QUESTION: How much light do spring-flowering bulbs require?

ANSWER: With few exceptions, most spring-flowering bulbs do best in full sun or filtered light. Inadequate light tends to reduce the size or number of flowers and can even prevent flowering in some cases. Most spring-flowering bulbs lose their foliage by late spring or early summer, and therefore can often be grown successfully under deciduous trees. (By the time the trees leaf out, foliage on the bulbs is declining.) Light shade and cooler temperatures can prolong the length of time the plant is in flower and reduce fading.

QUESTION: Are spring-flowering bulbs particular with respect to soil?

ANSWER: Yes and no. Most authorities recommend sandy loams for bulbs, but you also can find many examples of bulbs thriving in everything from pure sand to clay. The key to success as far as the soil is concerned is drainage. Most bulbs are highly intolerant of poor drainage. In the landscape, drainage can be improved by adding various soil amendments, installing drain lines, or growing in raised beds.

QUESTION: How deep should bulbs be planted?

ANSWER: This depends largely on the size of the bulb and to some extent the soil type (heavy or light). As a general rule, planting depth (from top of bulb to soil surface) should be 2 to 3 times the greatest diameter for bulbs 2 inches or more in diameter, and 3 to 4 times the greatest diameter of smaller bulbs. Bulbs planted too deep may not be able to push through the soil. Planted too shallow, they are more susceptible to moisture stress.

QUESTION: What is the proper spacing for spring-flowering bulbs?

ANSWER: Spacing will vary according to the size and vigor of the bulb as well as to the desired landscape effect. Tiny bulbs like grape hyacinth are planted about 3 inches apart. Large bulbs like daffodil might be planted 6 to 12 inches apart. The closer together that bulbs are planted, the sooner they will need to be dug and divided. On the other hand, if spaced too far apart, the landscape effect is spotty and less attractive.

QUESTION: When do spring-flowering bulbs bloom?

ANSWER: As the term implies, spring-flowering bulbs bloom in spring. But "spring" is not a precise time, and may actually extend over a period of weeks and varying somewhat from year to year and location to location. Early-, mid- and late-spring are sometimes used to more closely define the bloom time. Depending on the species, variety, and micro-climate, blooming may occur from January to May. (Bulbs flowering in January and February are sometimes referred to as winter-flowering. This term is also used to describe tender bulbs which flower INDOORS in winter.) Bulbs with Southern exposures usually bloom earlier than those with Northern exposure.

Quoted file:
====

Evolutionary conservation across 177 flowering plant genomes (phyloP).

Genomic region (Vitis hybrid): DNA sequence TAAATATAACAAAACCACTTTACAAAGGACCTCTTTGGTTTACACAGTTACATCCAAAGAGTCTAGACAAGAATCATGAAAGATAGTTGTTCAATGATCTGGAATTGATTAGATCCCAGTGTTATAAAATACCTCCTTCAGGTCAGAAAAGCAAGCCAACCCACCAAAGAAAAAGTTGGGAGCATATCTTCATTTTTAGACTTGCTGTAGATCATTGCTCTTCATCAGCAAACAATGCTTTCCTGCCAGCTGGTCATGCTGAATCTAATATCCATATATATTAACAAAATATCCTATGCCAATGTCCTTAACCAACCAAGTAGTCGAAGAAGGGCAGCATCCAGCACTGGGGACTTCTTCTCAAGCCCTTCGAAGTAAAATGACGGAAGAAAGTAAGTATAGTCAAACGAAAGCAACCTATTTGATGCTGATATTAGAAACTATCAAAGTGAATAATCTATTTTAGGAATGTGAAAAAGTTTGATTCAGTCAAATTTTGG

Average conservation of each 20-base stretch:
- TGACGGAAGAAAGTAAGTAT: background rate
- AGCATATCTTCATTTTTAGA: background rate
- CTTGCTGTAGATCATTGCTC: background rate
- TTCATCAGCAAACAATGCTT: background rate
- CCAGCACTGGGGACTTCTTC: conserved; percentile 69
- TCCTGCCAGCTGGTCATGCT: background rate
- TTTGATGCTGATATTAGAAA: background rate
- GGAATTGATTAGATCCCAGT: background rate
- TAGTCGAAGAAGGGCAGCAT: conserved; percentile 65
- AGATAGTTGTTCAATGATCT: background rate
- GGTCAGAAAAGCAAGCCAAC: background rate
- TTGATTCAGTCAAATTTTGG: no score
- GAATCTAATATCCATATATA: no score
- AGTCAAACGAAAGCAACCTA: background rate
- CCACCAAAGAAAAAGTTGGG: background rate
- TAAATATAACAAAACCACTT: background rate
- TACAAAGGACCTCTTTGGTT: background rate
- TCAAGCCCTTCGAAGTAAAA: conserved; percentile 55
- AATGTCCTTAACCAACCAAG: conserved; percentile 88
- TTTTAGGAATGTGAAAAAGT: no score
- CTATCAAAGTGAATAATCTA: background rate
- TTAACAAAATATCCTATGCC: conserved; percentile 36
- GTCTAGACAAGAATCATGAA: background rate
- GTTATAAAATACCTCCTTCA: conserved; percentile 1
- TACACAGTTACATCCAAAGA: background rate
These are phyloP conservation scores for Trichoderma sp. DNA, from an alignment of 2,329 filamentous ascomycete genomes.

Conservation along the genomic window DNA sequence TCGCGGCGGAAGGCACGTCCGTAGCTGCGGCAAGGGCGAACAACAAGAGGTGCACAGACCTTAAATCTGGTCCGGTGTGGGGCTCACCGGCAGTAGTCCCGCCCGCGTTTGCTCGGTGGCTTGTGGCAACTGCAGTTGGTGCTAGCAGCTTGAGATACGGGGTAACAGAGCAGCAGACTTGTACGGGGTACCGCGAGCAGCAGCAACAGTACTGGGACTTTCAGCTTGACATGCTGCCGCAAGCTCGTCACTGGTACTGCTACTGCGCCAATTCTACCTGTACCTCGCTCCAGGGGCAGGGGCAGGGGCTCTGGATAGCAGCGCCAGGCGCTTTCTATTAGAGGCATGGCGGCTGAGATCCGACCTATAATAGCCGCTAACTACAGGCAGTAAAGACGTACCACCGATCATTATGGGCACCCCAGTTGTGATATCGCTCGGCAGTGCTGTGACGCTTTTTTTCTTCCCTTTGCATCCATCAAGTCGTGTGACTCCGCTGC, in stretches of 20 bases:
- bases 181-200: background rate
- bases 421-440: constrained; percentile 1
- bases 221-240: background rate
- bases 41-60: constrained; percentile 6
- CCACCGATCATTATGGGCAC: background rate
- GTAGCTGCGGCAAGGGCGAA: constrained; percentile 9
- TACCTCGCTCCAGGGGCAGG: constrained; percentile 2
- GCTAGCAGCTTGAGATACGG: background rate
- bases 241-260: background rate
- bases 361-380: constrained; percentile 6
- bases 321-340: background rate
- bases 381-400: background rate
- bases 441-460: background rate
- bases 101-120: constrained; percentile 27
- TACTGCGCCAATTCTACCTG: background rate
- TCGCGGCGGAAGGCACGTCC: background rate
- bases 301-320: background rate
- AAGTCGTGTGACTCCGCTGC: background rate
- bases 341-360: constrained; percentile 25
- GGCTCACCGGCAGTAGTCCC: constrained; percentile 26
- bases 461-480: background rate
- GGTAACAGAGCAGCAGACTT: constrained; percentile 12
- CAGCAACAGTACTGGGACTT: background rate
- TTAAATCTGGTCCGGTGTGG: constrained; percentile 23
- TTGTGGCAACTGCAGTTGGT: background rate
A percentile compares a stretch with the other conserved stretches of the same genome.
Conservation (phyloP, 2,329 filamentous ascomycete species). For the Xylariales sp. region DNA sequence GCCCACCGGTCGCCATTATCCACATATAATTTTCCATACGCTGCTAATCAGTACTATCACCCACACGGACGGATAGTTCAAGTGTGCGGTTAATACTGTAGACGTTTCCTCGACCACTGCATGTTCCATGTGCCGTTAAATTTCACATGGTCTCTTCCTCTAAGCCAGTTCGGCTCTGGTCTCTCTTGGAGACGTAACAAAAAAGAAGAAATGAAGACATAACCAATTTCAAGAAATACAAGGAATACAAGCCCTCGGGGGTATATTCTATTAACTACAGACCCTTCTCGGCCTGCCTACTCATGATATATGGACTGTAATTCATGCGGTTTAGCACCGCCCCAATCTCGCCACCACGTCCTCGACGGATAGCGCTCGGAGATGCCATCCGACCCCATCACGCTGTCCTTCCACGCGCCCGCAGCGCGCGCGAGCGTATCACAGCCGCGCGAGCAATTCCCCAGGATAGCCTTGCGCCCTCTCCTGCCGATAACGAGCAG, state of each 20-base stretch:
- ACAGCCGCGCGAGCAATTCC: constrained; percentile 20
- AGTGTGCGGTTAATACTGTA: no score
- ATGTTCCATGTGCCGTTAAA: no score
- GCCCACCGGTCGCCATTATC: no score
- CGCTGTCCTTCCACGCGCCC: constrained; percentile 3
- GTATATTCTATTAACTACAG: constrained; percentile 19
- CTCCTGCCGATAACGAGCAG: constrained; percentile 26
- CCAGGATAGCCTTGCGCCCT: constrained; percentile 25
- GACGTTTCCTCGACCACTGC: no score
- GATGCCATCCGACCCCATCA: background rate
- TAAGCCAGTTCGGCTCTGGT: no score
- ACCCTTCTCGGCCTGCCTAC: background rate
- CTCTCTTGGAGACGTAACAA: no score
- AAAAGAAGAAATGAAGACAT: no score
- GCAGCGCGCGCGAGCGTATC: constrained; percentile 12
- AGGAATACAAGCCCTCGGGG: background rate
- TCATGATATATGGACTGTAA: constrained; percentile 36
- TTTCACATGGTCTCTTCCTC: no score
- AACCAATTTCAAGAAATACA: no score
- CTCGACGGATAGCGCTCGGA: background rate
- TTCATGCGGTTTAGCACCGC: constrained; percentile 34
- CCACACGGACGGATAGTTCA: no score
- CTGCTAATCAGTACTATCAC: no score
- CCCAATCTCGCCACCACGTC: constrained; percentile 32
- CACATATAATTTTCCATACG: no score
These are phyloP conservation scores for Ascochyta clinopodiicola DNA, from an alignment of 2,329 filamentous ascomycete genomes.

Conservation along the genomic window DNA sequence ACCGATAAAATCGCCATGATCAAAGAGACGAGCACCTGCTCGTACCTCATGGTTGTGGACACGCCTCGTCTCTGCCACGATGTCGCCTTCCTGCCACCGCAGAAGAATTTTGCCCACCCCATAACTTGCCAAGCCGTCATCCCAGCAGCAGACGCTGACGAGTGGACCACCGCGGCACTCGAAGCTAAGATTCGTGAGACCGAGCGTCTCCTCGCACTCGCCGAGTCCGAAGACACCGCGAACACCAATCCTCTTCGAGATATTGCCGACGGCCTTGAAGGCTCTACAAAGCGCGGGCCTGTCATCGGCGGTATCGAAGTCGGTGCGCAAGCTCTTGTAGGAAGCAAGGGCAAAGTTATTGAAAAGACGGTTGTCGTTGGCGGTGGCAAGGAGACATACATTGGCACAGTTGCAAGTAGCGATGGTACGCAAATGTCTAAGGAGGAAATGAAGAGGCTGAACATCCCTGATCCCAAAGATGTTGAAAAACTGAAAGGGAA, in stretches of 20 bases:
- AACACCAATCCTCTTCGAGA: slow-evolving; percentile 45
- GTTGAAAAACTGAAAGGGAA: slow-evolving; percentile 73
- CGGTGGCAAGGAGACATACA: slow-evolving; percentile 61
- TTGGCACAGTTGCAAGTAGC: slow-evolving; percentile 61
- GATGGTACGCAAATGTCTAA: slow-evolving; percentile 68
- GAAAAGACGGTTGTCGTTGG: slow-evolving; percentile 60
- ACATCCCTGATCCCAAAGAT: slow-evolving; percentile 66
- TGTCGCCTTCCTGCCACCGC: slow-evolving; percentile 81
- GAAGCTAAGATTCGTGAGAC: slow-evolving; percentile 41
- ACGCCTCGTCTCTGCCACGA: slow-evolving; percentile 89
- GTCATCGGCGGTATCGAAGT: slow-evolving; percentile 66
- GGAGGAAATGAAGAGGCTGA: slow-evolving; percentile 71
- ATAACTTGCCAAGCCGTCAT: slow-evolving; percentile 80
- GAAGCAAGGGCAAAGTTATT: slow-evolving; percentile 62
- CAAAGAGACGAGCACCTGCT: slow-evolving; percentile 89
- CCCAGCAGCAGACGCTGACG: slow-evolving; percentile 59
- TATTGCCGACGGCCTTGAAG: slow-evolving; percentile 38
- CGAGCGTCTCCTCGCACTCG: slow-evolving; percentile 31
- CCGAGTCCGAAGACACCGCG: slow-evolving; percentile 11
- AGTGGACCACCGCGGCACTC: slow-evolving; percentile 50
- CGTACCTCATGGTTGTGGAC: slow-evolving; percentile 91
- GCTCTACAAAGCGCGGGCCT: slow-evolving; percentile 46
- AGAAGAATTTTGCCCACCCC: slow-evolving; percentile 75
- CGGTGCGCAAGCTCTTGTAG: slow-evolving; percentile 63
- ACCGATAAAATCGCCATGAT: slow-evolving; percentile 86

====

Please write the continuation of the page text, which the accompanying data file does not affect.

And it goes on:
QUESTION: When can the foliage of spring-flowering bulbs be removed?

ANSWER: Ideally, the foliage of spring-flowering bulbs should be allowed to remain until it withers and dies naturally (late spring to early summer). The longer the foliage remains, the longer the plant can photosynthesize and build up its food reserves for subsequent reflowering. Premature removal can severely weaken a bulb, resulting in poor flowering and/or death. Unfortunately, the foliage of most spring-flowering bulbs becomes unsightly long before it completely dies, and many homeowners cut or mow it off. If you must remove the foliage, allow a minimum of 6 weeks after flowering before removal. Annuals and some groundcovers can be interplanted with bulbs to hide deteriorating bulb foliage.

QUESTION: When is the best time to dig and divide spring-flowering bulbs?